Japanese scientists explore electric roads for EVs

         A schematic of the proposed power transfer system. This system transmits electric power thorough a capacitor composed of a steel belt and a metal plate attached to the road, and the power feed in differential mode.

      Masahiro Hanazawa of Toyota Central R&D Labs and Takashi Ohira from Toyohashi University are working on a solution for avoiding battery recharge headaches in powering electric cars. They are working on a prototype of electric cars that are powered by the road itself–electric roads for electric cars. While the idea of cars powered from the ground is not new, the system that they propose is an interesting way to power electric cars as the cars travel along the road through steel belts placed inside tires and a metal plate in the road.

      This is how the Toyohashi University newsletter report describes their system:
“The source of energy from power lines is up-converted into radio frequency (RF) by high-speed inverters implanted along tracks in the road. The RF voltage is applied to a balanced metal track embedded under the surface of the road. The EV picks up the RF voltage via electrical capacitance between the metal and a steel belt installed inside of the tires of the EV.”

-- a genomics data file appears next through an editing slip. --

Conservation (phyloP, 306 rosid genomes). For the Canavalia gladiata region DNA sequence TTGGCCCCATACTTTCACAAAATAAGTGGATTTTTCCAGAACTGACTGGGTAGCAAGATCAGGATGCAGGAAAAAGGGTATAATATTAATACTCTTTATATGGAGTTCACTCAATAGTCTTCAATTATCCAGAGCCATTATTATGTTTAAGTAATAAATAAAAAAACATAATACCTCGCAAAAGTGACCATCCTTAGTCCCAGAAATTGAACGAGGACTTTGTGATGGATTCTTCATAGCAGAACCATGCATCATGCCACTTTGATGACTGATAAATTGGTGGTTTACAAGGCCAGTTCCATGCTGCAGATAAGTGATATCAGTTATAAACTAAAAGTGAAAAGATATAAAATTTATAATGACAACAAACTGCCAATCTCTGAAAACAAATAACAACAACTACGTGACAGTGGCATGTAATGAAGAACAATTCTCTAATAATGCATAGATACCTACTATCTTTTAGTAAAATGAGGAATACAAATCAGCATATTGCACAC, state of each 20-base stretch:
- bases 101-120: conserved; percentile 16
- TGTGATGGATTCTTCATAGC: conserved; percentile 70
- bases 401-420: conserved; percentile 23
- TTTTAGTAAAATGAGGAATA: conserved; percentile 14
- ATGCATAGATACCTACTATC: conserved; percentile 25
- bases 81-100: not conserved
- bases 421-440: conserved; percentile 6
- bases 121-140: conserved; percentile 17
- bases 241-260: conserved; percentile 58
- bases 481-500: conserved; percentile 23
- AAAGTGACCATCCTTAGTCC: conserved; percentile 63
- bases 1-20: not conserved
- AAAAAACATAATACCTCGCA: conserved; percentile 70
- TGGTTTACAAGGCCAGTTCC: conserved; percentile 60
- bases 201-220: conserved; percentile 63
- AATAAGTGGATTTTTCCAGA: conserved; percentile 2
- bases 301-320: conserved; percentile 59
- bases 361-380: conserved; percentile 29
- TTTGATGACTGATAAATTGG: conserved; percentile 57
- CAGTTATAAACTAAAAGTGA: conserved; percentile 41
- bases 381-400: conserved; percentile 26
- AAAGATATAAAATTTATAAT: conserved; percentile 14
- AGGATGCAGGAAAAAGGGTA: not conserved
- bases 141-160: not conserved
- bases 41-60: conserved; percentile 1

In their experiments, the researchers put small metal plates on the floor and inside a tire, and positioned another metal plate above the tire. They measured the electrical impedance between the two plates. The team presented their work in May at the International Microwave Workshop Series on Innovative Wireless Power Transmission in Kyoto, Japan. While their tests involved low voltages, the researchers believe energy transfer from the road to a running automobile is feasible. With enough power the system could run typical passenger cars, says Ohira.

      Their system would require smaller battery packs, rather than heavier packs, to get back and forth from electrified highways, which is viewed as a benefit as well.


      The proposed model and measurement model. As a the measurement model a metallic board were arranged above and below the tire, and the complex impedance was measured. Pieces of styrene foam of different thickness were placed between the upper surface of the tire and metallic plate. The measurement frequency was from 10 kHz to 10 MHz.

      Still, outsider reactions to their news have been peppered with concerns. One concern is how much danger to the public might their system impose, for example, in someone stepping on an electrified metal strip. Another question being voiced is cost and infrastructure, considering the expanses of roads that would be dug up to accommodate the system.

      An effort to explore the powering of EVs from the ground up was also reported earlier this year in Business Spectator Researchers at the Energy Dynamics Laboratory at Utah State University, said the report, were working on a solution where EVs could pick up small amounts of electricity as they drive over charging pads buried under the asphalt that are connected to the electrical grid.



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